From: Fernando Cacciola (fernando_cacciola_at_[hidden])
Date: 2003-09-01 12:57:40
Mat Marcus <mmarcus-boost_at_[hidden]> wrote in message
> In this post I will put forward a use-case or two to help see whether
> something a little different then the current version of optional
> might be useful. I also begin making a case that a Concept like
> PossiblyUninitializedVariable might be more generally useful than
> [snip use case]
FWIW, your use case of pretty common to me.
I've used optional<> precisely as you did many times.
In fact, I often found mayself adding optional<> to a local
variable just because the flow changed and now the variable
may reach a point being uninitialized.
> After reading the documentation more carefully I learned that optional
> models pointer behavior. I spelled out how the code might look:
> boost::tie(*begin, *end); file://sorry, ASSERT && looks too strange
> Wow, that looked strange to me. I don't think of begin and end as
> pointers at all here.
Right, they're not pointers and you shouldn't see them as such.
I think that your report is very important because it shows me
that while one may expect the need for special constructs in order
to 'access' an optional value, such need isn't there when one
wants to initialize or assign an optional.
It was very reasonable to expect optional<> to work with tie as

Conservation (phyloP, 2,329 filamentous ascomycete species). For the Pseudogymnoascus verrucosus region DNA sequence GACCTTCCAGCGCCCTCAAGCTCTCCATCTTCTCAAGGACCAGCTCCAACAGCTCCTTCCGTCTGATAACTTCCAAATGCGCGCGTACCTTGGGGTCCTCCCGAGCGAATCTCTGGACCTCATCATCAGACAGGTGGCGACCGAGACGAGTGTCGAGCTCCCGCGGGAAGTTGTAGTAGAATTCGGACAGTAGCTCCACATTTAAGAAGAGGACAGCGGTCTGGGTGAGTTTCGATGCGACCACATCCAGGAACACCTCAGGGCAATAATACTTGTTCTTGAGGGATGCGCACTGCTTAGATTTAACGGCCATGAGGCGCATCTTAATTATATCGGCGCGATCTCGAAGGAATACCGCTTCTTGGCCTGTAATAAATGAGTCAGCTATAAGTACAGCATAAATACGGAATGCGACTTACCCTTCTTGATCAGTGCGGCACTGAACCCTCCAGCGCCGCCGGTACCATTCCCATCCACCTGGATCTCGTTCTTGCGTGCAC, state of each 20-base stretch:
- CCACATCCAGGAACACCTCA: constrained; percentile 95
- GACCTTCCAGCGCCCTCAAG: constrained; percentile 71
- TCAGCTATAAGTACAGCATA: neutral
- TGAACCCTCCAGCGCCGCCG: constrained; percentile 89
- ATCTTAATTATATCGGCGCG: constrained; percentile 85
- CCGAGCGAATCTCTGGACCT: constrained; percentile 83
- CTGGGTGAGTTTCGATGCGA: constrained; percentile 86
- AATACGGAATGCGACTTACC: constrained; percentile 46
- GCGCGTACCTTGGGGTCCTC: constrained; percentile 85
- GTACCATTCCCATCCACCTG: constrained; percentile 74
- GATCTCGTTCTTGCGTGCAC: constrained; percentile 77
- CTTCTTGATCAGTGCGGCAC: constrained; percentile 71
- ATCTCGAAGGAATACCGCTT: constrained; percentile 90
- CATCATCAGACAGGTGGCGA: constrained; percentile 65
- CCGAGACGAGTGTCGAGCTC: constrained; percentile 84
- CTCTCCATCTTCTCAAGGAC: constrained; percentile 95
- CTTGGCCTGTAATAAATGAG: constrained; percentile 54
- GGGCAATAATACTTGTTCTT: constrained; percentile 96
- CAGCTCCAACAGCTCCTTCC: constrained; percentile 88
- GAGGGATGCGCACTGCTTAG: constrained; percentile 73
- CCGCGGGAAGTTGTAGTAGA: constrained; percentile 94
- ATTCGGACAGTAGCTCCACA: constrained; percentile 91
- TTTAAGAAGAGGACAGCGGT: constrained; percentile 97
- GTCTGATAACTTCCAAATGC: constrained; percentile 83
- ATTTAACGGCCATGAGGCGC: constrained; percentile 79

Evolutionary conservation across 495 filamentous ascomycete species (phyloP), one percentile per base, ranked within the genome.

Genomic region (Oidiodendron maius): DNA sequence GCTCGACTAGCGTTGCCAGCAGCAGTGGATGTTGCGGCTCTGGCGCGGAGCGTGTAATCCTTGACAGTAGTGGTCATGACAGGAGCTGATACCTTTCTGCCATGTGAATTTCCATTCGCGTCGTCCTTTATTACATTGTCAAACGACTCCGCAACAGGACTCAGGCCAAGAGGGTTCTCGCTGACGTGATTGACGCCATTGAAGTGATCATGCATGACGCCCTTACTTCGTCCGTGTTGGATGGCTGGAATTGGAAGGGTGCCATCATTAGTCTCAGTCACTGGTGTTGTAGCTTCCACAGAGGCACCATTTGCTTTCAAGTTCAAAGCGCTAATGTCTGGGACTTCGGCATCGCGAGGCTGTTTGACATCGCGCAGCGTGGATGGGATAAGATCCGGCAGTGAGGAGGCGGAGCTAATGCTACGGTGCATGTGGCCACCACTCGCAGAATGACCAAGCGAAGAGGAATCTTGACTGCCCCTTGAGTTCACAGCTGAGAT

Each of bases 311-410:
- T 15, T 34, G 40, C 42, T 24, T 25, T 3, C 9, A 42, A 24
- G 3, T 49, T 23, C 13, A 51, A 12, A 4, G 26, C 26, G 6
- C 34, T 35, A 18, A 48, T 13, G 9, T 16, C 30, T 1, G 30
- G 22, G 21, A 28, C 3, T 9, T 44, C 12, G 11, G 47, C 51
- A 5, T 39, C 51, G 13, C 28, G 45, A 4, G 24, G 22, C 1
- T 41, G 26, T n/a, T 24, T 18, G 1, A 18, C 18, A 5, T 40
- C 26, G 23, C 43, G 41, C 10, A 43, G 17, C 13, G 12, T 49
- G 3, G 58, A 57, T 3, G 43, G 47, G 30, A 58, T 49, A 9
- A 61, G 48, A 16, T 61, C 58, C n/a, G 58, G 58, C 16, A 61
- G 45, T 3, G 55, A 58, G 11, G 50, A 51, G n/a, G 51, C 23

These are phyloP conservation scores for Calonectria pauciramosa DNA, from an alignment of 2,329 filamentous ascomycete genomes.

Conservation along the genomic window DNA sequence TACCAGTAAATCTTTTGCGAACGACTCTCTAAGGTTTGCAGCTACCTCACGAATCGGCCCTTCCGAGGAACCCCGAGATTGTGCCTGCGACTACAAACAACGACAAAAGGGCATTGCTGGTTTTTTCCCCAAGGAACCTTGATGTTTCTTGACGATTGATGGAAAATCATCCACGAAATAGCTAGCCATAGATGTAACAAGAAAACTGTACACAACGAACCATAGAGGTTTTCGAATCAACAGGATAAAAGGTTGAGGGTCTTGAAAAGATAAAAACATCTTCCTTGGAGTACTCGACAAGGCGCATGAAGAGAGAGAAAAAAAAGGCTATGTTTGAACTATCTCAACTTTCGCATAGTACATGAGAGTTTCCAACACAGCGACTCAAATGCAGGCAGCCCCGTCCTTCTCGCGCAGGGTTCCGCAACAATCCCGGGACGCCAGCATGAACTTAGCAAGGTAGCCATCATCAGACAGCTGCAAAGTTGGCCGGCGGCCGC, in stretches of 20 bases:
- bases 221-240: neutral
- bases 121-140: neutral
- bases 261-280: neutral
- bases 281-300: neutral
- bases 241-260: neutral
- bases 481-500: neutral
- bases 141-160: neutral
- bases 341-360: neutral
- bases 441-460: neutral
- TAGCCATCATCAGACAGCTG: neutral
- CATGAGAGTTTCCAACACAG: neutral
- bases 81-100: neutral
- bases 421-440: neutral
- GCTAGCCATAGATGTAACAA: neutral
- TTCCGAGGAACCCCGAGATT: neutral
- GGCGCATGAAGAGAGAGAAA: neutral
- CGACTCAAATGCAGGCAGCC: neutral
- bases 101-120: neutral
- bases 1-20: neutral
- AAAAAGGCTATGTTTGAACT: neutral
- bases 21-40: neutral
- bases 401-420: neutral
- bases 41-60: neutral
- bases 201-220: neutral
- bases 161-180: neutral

that is just assignment and assignment is always defined.
>I just want to model values that haven't been
> initialized, and I maintain that initialized/unintialized is the
> concept worth modeling (I'm not sure what its name ought to be, so for
> now I'll just refer to it as the PossiblyUninitialized Concept).
I agree here.
> a concept might perhpaps embody notions of initialization via
> construction or assignment, testing whether the model has been
> initialized, etc.
> It may (or may not) also be true that there is some
> use in thinking of pointer/NULL as model of PossiblyUnintialized
> variables, but seems to me that the current version of optional has it
> backwards: I don't want to model all cases of possibly unininitialized
> behavior as OptionalPointees.
I think that OptionalPointee's documentation failed its purpose.
That concept is intended to be exactly what you proposed,
except that I left initialization/assignment aside.
The concept just explains that the operator * and -> syntax
is used to access the a value that is possibly uninitialized,
WITHOUT implying that a model of this concept IS a pointer.
The concept was invented precisely to allow the same
syntax to be used with entities that are NOT pointers.
The particular choice of operators is to allow pointers to be
models of the concept.
Perhaps it is the name which is misleading. It can be renamed as
PossiblyUninitialized if that helps.
And it should incorporate initialization and assignment.
Anyway, both concepts are 'conceptually' the same.
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